Hackney Council has introduced speed monitors for cyclists to try to slow them down as they ride through London Fields.
The lights are designed to help riders stick to a 12mph target - with a green smiley face when they are under and a red angry face when they exceed it.
The monitors at either end of the cycle route through the East London park use radars to tell how fast bikes are going. They will pick up any movement exceeding 6mph.
The system cost £13,328 to install. London Fields is used by about 4,000 cyclists a day.
Local residents said cyclists were speeding through the area and it is hoped the displays will encourage better behaviour - but there are no plans to introduce penalties for speeding.
Cyclist Tess, 35, told the Hackney Gazette: “I have a child so I think it’s a good idea,” she said. “I don’t know if it will make a big difference – maybe it’ll make people more aware that they need to be slow.”
Another cyclist, who asked not to be named, said: “So many kids are around here and they’re not always on the right side, so it’s dangerous if cyclists are going fast. There are also lots of dogs, and if a cyclist hit them it would kill it.”
Dexter, 28, who works at a bakery, said he cycled for two hours every morning.
“I don’t think the speed limit for cycling is necessary,” he said. “Why is the focus on cyclists when people drive cars?”
Asked if he’d had any near misses riding through the park, he said: “Not so much. I have to dodge dogs and kids a lot, though.”
Yasmin, 29, who does not cycle but regularly visits London Fields, said: “I think it’s good because they come round really fast.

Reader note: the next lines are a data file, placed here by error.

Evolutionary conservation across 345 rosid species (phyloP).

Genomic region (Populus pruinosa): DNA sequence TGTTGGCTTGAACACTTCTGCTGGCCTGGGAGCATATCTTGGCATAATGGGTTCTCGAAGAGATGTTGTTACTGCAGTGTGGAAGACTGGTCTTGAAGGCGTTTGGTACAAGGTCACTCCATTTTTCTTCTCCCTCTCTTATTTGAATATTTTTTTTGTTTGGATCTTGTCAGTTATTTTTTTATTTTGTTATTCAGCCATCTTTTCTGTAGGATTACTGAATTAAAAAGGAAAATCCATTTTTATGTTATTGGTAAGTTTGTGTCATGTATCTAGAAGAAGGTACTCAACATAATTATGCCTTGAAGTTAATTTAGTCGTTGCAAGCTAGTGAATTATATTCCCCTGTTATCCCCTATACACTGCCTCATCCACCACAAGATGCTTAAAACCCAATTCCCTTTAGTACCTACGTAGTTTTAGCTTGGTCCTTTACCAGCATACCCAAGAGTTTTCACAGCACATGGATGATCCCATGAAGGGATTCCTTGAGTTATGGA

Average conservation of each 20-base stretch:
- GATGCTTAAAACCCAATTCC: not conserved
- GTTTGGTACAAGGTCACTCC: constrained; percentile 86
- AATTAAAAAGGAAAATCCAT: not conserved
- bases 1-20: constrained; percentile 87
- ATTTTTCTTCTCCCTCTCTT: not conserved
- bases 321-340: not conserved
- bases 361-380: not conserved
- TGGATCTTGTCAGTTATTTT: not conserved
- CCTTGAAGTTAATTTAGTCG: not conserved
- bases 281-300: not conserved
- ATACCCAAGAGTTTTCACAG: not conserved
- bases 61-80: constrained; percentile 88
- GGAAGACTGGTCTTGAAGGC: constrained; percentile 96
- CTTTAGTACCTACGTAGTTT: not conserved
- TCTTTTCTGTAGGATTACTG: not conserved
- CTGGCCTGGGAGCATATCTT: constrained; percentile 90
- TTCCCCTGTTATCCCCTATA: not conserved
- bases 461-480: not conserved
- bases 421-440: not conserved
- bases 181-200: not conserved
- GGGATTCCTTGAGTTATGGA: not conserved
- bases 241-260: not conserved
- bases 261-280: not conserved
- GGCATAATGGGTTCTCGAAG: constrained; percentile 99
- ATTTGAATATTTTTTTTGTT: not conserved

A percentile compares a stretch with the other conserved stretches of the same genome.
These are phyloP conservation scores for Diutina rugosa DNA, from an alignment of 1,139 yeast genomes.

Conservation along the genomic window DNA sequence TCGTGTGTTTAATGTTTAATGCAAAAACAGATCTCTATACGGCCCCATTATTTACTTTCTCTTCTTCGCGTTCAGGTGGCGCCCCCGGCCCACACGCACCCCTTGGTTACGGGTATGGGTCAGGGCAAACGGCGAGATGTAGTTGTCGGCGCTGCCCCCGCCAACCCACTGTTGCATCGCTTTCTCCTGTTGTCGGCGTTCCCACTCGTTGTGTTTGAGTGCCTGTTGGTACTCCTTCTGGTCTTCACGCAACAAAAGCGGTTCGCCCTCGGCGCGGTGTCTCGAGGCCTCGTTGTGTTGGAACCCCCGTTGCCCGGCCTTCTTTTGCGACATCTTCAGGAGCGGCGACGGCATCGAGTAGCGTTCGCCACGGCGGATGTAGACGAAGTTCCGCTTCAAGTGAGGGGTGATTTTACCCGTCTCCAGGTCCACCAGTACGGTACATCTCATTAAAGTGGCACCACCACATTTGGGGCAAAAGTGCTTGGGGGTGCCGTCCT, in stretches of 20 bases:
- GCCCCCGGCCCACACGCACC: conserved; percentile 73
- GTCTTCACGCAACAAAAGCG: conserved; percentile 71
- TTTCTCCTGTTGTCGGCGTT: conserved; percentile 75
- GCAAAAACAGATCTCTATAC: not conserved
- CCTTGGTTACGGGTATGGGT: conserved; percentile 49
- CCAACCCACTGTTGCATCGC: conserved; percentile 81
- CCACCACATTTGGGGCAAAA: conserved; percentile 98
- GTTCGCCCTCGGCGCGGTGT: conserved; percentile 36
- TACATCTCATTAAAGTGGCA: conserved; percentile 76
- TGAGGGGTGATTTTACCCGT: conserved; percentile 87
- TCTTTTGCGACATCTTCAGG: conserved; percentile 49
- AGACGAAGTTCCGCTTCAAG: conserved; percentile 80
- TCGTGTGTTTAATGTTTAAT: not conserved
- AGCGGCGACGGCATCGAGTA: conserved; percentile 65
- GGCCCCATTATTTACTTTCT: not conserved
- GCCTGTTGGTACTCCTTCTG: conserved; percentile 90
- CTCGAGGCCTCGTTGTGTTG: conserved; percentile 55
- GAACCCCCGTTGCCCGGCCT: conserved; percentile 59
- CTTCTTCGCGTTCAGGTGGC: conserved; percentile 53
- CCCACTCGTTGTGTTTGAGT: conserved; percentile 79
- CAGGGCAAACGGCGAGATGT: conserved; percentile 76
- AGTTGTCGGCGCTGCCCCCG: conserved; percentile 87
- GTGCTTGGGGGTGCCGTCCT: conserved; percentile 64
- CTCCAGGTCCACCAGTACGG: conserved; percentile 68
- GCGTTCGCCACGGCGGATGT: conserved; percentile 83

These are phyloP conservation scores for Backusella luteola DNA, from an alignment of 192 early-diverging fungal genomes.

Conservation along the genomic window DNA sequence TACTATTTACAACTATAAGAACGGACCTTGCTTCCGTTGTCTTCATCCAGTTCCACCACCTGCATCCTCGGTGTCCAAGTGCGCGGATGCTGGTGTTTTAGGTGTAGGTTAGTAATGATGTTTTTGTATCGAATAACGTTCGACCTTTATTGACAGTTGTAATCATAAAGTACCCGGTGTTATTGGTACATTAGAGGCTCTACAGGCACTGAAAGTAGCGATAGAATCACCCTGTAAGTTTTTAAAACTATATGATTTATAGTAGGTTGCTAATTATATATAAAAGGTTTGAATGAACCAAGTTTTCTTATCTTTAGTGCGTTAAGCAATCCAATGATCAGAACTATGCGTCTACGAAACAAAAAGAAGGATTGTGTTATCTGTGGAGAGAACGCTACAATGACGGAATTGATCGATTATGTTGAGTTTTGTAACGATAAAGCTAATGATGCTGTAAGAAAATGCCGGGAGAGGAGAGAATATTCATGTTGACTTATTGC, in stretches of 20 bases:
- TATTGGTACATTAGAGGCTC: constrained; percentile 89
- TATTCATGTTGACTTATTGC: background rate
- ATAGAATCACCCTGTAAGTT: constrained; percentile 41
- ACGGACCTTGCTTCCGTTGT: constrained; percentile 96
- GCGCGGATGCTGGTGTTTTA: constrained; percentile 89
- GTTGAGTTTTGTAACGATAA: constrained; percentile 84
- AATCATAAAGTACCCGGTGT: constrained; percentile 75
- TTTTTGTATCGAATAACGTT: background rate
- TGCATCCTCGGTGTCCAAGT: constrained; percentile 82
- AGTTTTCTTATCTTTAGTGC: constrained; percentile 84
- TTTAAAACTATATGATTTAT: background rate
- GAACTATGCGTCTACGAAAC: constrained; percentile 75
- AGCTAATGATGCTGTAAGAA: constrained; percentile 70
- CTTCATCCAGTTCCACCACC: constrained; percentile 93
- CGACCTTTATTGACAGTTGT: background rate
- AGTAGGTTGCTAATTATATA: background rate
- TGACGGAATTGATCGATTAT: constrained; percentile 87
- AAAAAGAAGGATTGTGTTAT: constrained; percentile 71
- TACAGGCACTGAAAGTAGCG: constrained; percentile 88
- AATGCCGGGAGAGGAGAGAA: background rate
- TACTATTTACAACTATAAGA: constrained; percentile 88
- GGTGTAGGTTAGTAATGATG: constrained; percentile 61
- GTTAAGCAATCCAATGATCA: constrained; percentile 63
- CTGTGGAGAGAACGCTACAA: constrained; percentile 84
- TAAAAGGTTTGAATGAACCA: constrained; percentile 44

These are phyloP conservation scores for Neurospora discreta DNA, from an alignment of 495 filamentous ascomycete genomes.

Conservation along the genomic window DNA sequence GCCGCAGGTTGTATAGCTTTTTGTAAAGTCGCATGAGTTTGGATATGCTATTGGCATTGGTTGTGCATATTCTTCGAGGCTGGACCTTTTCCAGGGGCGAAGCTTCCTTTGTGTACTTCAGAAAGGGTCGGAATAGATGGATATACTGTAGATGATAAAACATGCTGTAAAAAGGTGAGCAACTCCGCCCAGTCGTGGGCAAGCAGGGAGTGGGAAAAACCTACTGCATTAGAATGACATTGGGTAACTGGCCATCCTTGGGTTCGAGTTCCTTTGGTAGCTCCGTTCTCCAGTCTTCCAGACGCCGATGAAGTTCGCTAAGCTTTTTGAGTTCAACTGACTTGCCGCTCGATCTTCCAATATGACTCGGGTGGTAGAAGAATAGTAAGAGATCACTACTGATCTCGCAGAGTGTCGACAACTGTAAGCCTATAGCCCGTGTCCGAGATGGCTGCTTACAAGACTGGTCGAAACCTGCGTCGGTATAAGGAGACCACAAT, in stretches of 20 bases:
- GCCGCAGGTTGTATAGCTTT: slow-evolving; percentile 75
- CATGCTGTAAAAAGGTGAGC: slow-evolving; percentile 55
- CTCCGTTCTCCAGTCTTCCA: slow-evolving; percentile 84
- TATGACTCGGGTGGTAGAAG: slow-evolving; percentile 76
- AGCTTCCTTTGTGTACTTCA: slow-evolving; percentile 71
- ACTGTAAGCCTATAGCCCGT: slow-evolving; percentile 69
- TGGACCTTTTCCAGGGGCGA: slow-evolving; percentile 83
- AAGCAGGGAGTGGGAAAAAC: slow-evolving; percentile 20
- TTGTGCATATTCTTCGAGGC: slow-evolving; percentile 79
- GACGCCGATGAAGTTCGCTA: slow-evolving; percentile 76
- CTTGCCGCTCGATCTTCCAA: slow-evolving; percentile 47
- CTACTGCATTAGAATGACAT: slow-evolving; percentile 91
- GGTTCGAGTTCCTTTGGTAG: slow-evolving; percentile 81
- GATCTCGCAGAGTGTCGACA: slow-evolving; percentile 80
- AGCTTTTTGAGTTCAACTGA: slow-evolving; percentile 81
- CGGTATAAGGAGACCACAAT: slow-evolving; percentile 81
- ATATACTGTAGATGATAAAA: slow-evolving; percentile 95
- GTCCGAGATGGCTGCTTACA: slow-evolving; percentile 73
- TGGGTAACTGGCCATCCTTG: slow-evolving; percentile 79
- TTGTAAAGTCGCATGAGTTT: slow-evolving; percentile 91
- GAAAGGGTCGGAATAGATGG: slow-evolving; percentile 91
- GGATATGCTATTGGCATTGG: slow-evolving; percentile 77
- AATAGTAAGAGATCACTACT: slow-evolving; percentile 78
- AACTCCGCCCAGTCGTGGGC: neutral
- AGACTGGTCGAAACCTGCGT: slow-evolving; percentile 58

“I have got kids and sometimes I have to pull them out of the way.”
Cllr Feryal Demirci said: “We welcome safe cycling in our parks as they provide pleasant green routes away from motor vehicles.
“London Fields in particular is an established route for commuters, with around 4,000 people cycling through the park each day.
“However, London Fields is not a road – local residents walk, use wheelchairs, push buggies and exercise their dogs in the park every day.
“Green spaces are places to relax, breathe and take it easy, so we want people on bikes to drop their speed a little bit, look out for others and make sure everyone can enjoy the park.”
Back in 2015 we reported how a cyclist was fined £200 after being clocked by a speed gun at 38mph while riding in Richmond Park. This was despite the fact that a Royal Parks spokesman previously said that speed limits in the places it manages don't apply to cyclists.
Paul Harness was riding down Sawyers Hill when he was stopped by a police officer who had been parked behind a tree with a speed gun.
Harness says he was charged with speeding and driving without due care on a bicycle. When he subsequently appeared at Lavender Hill Magistrates, he was fined £200 for each offence, plus £200 court cost and a £20 victim surcharge.
Harness told road.cc that he pleaded not guilty in the belief that the speed gun was not designed to work on cyclists and that he did not by law need a speed measuring device on his bike.
“I thought the whole affair was a waste of time and money and the policeman was way over the top and the judge would think the whole thing ridiculous. There were crimes going on all around Richmond that day and this fella was hiding behind a tree with a speed gun and I was having a Sunday cycle going down Sawyers Hill.”
After an unpromising start, having to be bribed by her parents to learn to ride without stabilisers, Sarah became rather keener on cycling in her university years, and was eventually persuaded to upgrade to proper road cycling by the prospect of a shiny red Italian bike, which she promptly destroyed by trapping a pair of knickers in the rear derailleur. Sarah writes about about cycling every weekend on road.cc.